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Monday, 13 October 2008
Page: 5845

Senator FARRELL (9:55 PM) —We are always hearing or reading about the housing affordability crisis as it affects the big capital cities of Australia. Regrettably, what often gets overlooked is how the issue affects working families in the smaller regional towns, especially those in South Australia. In my home state, we have seen the benefits of the mining and exploration boom and the way it has created jobs, particularly for young people. Many mines are opening or expanding in South Australia, including Roxby Downs, Prominent Hill and many smaller mines, as demand for our minerals grows. In fact, the mining boom has been so successful in my state that an international mining survey ranked South Australia fourth best in the world for mining prospects over the last 12 months.

One of the side-effects of this boom is the impact on land and house prices in rural towns. To give just one example, the city of Port Augusta in the Upper Spencer Gulf was reported to have had a 34 per cent increase in housing costs over the last 12 months. But recently I saw firsthand how some regional towns are imaginatively trying to address the issue. Two weeks ago I was asked to open a new housing estate in Ceduna in the far west of South Australia. Ceduna is a particularly pretty seaside town at the end of the Nullarbor desert. The surrounding coastal strips are some of the most ruggedly beautiful regions of Australia, and not too far from Venus Bay, where I once saw the sun come up in 1972. It is also not far from Fowlers Bay, where Matt Flinders, when circumnavigating Australia, took shelter from a storm.

Ceduna has a population of approximately 3,500 people and has many of the problems that affect other regional towns across Australia. Its principal industries are fishing, tourism and cereal farming, although poor rains will, sadly, wipe out many of the crops this year. Like much of the west coast, where my mother’s family came from, it of course produces export quality oysters—in Murat Bay, Denial Bay and nearby Smokey Bay. While walking along the picturesque norfolk-island-pine-lined foreshore during the world-famous Oysterfest, I was struck by the great sense of excitement, almost a buzz, in the town with the prospect of being the hub for new mines like the mineral sands development of Iluka mines, less than 200 kilometres inland. The mine will mainly produce zircon, which is used in, amongst other things, radiometric dating. The $420 million new mine will bring roughly 200 new young families to the town—hence the urgent need for affordable housing.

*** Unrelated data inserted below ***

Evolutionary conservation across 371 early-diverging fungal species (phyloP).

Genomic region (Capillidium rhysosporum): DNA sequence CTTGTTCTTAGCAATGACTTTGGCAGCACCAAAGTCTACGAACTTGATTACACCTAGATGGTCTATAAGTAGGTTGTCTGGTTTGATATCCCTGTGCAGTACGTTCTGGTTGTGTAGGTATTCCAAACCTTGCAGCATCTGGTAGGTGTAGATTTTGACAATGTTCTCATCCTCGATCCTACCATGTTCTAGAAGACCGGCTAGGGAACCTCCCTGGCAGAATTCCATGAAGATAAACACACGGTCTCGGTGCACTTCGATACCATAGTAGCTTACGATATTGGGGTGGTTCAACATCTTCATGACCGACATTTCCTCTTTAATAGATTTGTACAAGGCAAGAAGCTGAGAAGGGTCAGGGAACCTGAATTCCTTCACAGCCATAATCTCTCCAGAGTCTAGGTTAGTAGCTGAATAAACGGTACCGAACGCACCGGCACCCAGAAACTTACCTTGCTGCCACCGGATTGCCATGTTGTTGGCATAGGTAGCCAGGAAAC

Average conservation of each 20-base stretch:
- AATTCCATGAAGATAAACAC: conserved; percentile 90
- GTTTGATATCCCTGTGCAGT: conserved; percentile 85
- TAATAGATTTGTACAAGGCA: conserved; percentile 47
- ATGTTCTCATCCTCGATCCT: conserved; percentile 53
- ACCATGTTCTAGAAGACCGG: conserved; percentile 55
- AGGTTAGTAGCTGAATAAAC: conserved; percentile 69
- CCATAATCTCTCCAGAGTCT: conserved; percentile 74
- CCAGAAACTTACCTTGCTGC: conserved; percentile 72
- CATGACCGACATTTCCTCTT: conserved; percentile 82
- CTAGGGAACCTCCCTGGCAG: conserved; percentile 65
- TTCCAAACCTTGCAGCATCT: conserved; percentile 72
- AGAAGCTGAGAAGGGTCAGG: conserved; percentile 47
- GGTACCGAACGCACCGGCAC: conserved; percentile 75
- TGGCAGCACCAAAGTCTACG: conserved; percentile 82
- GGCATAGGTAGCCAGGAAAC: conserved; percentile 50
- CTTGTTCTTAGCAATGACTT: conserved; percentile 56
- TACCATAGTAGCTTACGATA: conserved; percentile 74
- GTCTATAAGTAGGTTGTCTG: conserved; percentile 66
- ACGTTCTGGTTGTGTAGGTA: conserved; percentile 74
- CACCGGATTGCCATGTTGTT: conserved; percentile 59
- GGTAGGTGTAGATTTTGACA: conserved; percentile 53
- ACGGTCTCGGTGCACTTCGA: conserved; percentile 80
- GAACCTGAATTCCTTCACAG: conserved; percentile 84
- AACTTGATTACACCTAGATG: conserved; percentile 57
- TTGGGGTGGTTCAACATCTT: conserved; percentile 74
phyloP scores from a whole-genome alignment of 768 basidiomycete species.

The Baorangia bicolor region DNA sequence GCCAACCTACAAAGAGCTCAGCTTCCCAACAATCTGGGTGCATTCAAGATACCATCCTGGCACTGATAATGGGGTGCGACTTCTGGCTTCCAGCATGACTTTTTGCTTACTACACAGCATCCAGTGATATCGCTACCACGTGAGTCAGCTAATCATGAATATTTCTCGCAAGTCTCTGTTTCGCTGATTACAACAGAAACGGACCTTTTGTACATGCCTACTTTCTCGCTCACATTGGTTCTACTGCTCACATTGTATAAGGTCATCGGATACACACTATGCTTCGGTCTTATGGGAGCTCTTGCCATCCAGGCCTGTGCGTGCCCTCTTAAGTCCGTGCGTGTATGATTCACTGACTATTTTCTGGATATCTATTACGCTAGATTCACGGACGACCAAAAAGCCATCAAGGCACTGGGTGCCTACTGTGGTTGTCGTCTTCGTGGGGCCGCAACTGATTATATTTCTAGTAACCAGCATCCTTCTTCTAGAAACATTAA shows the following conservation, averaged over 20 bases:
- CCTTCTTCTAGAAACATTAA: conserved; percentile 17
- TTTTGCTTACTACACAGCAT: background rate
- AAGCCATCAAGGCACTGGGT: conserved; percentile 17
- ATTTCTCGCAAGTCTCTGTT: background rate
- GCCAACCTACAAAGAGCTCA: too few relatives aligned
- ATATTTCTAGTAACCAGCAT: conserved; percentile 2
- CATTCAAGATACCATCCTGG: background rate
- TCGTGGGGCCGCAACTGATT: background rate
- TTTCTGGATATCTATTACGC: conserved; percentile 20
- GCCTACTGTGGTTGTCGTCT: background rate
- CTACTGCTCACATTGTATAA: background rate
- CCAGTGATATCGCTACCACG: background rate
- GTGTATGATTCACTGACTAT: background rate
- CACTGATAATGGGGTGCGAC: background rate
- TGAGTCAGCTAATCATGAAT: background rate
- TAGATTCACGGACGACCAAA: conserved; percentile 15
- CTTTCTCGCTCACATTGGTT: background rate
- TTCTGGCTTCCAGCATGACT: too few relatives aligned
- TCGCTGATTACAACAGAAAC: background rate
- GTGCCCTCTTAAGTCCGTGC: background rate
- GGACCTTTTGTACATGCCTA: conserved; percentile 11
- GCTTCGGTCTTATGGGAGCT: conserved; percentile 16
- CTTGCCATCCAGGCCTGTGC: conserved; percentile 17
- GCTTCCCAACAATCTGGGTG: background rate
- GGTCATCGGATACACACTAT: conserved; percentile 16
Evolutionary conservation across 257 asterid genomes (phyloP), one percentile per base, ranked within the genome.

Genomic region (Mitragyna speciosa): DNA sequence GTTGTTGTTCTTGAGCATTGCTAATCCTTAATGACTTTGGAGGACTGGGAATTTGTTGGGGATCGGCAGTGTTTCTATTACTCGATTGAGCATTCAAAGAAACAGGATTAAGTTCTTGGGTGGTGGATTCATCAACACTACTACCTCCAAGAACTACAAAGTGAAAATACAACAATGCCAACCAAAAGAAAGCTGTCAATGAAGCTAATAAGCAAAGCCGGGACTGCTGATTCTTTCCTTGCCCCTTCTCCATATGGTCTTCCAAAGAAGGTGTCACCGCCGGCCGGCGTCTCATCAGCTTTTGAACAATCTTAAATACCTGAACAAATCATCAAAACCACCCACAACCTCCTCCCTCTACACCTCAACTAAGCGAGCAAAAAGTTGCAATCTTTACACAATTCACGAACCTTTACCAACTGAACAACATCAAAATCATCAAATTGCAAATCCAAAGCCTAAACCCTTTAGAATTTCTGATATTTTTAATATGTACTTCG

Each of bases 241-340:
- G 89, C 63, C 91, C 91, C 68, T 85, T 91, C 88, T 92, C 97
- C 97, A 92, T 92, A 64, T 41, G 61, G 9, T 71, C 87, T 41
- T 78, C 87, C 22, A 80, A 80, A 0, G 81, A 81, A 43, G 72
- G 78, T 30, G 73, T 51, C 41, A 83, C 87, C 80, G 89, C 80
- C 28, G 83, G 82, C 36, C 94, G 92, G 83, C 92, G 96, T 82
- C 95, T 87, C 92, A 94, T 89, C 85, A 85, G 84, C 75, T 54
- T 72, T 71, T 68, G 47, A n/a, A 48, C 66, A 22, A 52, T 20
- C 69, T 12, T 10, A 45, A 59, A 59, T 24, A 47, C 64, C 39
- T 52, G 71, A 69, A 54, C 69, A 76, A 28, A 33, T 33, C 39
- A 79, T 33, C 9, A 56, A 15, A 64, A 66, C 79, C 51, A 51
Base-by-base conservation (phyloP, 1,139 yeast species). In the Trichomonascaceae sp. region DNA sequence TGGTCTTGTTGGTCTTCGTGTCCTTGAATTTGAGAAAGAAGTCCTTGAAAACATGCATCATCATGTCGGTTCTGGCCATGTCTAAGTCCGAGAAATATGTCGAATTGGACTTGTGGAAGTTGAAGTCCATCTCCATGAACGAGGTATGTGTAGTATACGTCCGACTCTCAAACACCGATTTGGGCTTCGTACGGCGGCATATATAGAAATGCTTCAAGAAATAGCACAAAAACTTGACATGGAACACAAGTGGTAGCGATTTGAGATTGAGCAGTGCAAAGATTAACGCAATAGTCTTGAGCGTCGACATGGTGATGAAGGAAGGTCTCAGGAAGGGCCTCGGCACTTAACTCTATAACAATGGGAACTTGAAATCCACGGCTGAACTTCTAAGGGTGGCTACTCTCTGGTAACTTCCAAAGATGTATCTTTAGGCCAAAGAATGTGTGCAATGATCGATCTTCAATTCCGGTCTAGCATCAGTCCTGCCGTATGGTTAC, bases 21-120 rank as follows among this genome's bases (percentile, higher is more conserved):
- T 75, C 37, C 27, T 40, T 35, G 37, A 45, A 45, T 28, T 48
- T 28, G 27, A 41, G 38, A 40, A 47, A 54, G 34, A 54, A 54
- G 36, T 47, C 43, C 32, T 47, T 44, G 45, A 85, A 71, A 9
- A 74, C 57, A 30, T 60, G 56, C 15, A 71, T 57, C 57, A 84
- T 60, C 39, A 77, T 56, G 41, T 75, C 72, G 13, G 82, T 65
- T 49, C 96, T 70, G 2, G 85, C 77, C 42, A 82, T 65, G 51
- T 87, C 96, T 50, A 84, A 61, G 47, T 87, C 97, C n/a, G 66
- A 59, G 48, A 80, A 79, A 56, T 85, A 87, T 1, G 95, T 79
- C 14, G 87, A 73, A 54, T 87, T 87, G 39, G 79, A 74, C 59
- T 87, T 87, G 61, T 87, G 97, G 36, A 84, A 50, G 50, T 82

The housing estate that I was privileged to open was called Talbot Grove. It was a response to the need in Ceduna to provide cheap and affordable, yet quality, housing. The Ceduna council has had a dream of providing cheap, affordable housing in Ceduna for the last 10 years. With the support and encouragement of the Ceduna council and the state government, Scott Rowlands and his company were able to bring this project to fruition. Builders from Phoenix Relocatables built transportable homes in Adelaide that were then brought to Ceduna and put in place on 19 blocks of land that the council provided. These top-quality finished house and land packages were sold for prices ranging from $150,000 to $170,000. The amazing feature of the new housing estate is that it averaged four houses put in place every five weeks. The newest part of Ceduna is now almost completely populated. When I opened Talbot Grove on Saturday, 4 October, 18 of the 19 houses had been purchased and a contract was near on the 19th.

Talbot Grove is an ideal example of what can happen when stakeholders work together on the important question of affordable housing. The 19 families in Ceduna that have taken advantage of this will have housing that is modern, affordable and adequate for their families’ needs. In fact, I think that this project could become a national benchmark for providing affordable housing across regional areas.

I want to take this opportunity to congratulate Mr Rowlands on providing housing to families in Ceduna that is much sought after. I also want to congratulate the CEO, the mayor and the council of Ceduna for having the foresight to support this project. Mayor Allan Suter, Chief Executive Officer Tony Irvine and other members of council attended the opening ceremony. The opening was well attended and many of the new residents came along to show how proud they were of their new homes. Other distinguished guests and some of the tradesmen who had helped put the houses together were also in attendance. In summary, Talbot Grove in Ceduna shows what can be done to provide affordable but quality housing in the regions.